CHRISTIE: You'd have to ask them. I don't know.

UNIDENTIFIED FEMALE: (Inaudible)?

CHRISTIE: I don't think so. I don't think so.

UNIDENTIFIED MALE: (Inaudible)?

CHRISTIE: No.

UNIDENTIFIED MALE: (Inaudible)?

CHRISTIE: I mean, yeah, I know. Listen, I know you guys would love that if I actually did. I told you I'm not to that stage yet. I'm sure I might get to the stage where I'm angry. I don't break things.

UNIDENTIFIED MALE: (Inaudible)?

CHRISTIE: Oh, gosh, no. You need to understand this. I am standing here resolved to do my job and do what I'm supposed to do. But I am a very sad person today. That's the emotion I feel.

A person close to me betrayed me. A person who I counted on and trusted for five years betrayed me. A person who I gave a high government office to betrayed me.

I probably will get angry at some point, but I got to tell you the truth. I'm sad. I'm a sad guy standing here today, and very disappointed. And that's the overriding emotion.

Someone asked me that before. That's the overriding emotion. And I know that because of my bluntness and my directness that people think, well, of course he must get behind that door and be a lunatic when he's mad about something.

If you asked this staff, it is the rare moment in this office when I raise my voice, the rare moment when I raise my voice.

I reserve it for very special times. And I will tell you the last time I did, four weeks ago when I had them all in that office and I said, if any of you have any information about this that I don't know, you need to tell me, Kevin or Charlie now. That was the last time I raised my voice in that office

And so, no, I didn't break anything. I didn't yell and scream. I didn't curse anybody out.

It's a sad day for me. And I'm doing what I'm obligated to do under this job, because it's the right thing to do. And I'm doing it.

But it doesn't make me angry at the moment. It just makes me sad.

UNIDENTIFIED MALE: (Inaudible)?

CHRISTIE: No.

UNIDENTIFIED FEMALE: (Inaudible) Wildstein (inaudible)?

CHRISTIE: I have had no contact with David Wildstein in a long time, a long time, well before the election.

You know, I could probably count on one hand the number of conversations I've had with David since he worked at the Port Authority. I did not interact with David.

If David would be here for meeting at the state house and I ran into him, we'd say hello, how's your family, we'd chat. We didn't have that kind of relationship.

I understand the way it's been characterized in the press, you know, high-level appointee. Well, yes, he had an important job, but he was not interacting with the governor on any regular basis.

There were channels to go through here, and he and Bill Baroni went through those channels. And if something had to be brought to my attention -- I don't even remember in the last four years even having a meeting in my office with David Wildstein.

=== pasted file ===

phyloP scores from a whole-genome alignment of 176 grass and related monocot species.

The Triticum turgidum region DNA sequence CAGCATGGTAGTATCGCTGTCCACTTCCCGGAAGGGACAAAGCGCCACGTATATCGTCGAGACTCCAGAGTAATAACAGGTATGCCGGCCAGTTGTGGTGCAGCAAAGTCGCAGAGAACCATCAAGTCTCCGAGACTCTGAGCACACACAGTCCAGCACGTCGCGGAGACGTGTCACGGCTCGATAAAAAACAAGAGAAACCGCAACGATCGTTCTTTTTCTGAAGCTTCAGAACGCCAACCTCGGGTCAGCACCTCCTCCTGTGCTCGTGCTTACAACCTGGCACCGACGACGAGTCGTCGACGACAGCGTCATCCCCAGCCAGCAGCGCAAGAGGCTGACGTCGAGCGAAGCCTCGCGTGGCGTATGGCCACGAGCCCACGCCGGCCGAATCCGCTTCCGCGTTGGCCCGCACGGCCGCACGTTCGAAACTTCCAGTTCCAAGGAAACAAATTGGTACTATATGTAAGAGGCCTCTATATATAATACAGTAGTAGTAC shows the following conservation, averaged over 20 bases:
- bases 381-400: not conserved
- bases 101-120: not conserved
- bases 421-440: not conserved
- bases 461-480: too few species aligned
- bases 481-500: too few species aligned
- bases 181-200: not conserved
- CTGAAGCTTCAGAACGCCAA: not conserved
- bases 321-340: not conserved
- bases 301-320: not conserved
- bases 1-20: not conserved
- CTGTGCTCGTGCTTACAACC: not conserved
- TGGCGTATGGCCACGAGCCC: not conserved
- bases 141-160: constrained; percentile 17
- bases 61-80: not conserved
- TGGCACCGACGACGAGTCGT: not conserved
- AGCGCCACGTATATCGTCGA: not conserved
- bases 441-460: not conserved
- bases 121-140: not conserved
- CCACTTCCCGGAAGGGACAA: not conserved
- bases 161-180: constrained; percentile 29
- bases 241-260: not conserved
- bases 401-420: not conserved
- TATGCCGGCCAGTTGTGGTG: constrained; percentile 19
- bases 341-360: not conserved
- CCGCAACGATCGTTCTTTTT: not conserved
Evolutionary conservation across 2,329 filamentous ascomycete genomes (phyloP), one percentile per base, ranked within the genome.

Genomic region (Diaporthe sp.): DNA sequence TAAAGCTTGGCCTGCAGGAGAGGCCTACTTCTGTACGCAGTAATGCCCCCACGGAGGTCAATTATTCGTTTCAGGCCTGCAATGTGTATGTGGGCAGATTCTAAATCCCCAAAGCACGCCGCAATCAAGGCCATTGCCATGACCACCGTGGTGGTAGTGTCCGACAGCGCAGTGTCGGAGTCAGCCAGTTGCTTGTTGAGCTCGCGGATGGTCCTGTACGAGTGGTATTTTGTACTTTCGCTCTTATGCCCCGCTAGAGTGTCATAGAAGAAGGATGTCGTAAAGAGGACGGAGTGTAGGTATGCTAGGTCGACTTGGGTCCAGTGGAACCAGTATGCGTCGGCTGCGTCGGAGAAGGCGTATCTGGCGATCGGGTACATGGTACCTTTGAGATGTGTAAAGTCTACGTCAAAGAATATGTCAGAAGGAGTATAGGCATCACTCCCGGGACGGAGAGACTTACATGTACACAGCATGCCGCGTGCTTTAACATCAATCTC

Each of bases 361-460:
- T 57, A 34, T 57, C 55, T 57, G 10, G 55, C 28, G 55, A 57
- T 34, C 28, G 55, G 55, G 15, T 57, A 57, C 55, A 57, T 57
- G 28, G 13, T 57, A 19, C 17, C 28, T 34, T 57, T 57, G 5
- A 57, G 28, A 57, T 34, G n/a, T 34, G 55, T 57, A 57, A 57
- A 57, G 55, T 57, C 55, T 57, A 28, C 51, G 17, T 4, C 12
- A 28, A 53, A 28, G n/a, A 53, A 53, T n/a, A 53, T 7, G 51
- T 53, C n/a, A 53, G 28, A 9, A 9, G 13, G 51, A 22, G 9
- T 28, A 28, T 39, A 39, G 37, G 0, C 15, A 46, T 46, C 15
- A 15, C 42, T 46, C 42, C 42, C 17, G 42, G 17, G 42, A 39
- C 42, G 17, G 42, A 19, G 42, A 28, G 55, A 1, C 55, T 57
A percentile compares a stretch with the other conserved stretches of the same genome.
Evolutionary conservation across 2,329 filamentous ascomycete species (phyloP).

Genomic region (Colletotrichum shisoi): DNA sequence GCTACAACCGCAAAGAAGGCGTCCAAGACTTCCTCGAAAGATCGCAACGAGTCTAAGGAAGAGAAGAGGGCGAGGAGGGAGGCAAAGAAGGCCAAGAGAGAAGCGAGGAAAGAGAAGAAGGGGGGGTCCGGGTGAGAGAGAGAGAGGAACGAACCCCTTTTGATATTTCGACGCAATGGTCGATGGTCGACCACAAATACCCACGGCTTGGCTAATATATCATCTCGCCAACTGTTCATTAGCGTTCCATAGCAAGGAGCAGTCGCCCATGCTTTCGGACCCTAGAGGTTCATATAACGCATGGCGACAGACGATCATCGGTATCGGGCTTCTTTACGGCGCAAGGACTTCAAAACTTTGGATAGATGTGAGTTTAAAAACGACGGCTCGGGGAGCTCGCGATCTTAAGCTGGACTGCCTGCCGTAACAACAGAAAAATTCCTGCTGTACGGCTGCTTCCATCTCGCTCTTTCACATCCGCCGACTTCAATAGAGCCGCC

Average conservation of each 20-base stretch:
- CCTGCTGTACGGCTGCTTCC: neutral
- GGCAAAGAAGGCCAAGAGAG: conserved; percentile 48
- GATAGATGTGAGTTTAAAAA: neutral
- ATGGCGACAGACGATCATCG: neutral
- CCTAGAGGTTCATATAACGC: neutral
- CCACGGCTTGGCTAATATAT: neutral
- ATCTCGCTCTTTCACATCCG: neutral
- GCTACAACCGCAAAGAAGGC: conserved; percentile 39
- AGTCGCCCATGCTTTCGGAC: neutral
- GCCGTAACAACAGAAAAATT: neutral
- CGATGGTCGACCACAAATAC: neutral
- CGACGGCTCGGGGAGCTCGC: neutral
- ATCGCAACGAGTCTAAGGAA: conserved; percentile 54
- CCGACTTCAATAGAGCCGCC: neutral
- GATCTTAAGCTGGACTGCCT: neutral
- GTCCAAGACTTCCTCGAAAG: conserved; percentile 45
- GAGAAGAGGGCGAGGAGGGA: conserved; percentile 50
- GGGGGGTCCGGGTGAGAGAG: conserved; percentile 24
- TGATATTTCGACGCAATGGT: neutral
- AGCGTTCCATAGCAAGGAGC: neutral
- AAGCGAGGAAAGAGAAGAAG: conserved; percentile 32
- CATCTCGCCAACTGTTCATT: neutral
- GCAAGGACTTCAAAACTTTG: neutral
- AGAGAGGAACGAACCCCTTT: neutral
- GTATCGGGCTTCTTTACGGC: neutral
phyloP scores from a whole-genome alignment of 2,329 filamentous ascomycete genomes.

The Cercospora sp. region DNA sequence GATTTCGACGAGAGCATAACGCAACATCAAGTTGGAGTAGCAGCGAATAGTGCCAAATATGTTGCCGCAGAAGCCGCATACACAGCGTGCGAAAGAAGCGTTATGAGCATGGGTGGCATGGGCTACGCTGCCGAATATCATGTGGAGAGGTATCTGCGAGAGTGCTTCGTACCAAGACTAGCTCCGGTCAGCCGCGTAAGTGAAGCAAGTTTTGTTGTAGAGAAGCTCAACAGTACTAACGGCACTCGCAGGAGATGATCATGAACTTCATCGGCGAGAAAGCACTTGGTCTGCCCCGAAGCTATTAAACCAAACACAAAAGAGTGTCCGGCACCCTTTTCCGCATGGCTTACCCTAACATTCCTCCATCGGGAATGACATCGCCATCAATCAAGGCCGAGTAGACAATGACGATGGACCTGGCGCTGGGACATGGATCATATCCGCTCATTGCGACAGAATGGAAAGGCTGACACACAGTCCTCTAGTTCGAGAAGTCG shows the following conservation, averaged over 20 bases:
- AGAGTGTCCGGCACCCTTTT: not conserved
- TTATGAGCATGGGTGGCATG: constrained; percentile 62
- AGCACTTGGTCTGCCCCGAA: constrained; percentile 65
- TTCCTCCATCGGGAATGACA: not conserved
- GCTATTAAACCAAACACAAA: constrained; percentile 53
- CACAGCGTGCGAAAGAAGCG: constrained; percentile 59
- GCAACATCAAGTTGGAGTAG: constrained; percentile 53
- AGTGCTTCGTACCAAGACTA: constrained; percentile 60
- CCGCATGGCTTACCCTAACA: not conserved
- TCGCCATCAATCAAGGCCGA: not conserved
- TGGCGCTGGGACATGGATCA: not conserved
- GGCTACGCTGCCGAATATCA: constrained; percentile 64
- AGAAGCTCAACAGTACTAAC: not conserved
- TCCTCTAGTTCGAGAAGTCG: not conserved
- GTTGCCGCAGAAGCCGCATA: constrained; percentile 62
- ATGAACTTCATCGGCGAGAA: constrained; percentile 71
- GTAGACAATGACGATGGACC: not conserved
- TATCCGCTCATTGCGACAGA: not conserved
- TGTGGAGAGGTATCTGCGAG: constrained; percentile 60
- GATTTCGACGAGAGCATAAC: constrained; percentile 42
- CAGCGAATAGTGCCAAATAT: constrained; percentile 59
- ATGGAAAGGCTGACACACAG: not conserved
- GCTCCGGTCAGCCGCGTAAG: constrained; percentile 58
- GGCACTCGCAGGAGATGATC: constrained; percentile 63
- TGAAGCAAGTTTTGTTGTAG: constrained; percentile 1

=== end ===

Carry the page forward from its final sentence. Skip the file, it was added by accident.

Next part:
I may have, but I don't remember it. Bill Baroni, yes, but David, no. So, no, nobody called and told me anything.

I'm telling you at 8:50 yesterday morning -- I got done with my workout at 8:45. My trainer left. I'm getting ready to get in the shower, and at 8:50, Maria Comella called me and told me about the breaking Bergen "Record" story.

And that was the first I knew of any of the e-mails or the information that was contained in that story.

UNIDENTIFIED MALE: (Inaudible)?

CHRISTIE: No, I was at (inaudible) yesterday.

Kelly (ph)?

UNIDENTIFIED FEMALE: (Inaudible)?

CHRISTIE: Yeah, that's why I apologized to them, Kelly (ph).

UNIDENTIFIED FEMALE: Your credibility (INAUDIBLE).

CHRISTIE: I -- no, I don't think it's my credibility. I mean I think, Kelly, if I didn't stand up and take responsibility and apologize directly to the people of New Jersey, as I've done today, then I think that would be a risk. But I'm not that kind of person.

I understand the responsibility of this job. I've had it for four years now. And I think I said this at the press conference in December. There's plenty of times I get credit for things that I had little to do with as governor. And sometimes I get blamed for things that I have little to do with. But it doesn't matter. I'm the governor. And the things that happen on my watch are my responsibility, both good and bad.

And you're darn right, what they did hurt the people of New Jersey and hurt the people of Fort. Lee. And the person who needs to apologize for that is me. And I have. And I am sorry to all the people of this state that they have to be, you know, occupied with this matter. It's embarrassing. And as I said before, the whole matter is humiliating to me.

But all you can do, as a person, when you know this, is to stand up and be genuine and sincerely apologize and hope that people accept your apology. I think I've built up enough good will over time with the people of New Jersey that I'm very hopeful they will accept my apology.

UNIDENTIFIED MALE: Governor. CHRISTIE: Marsha.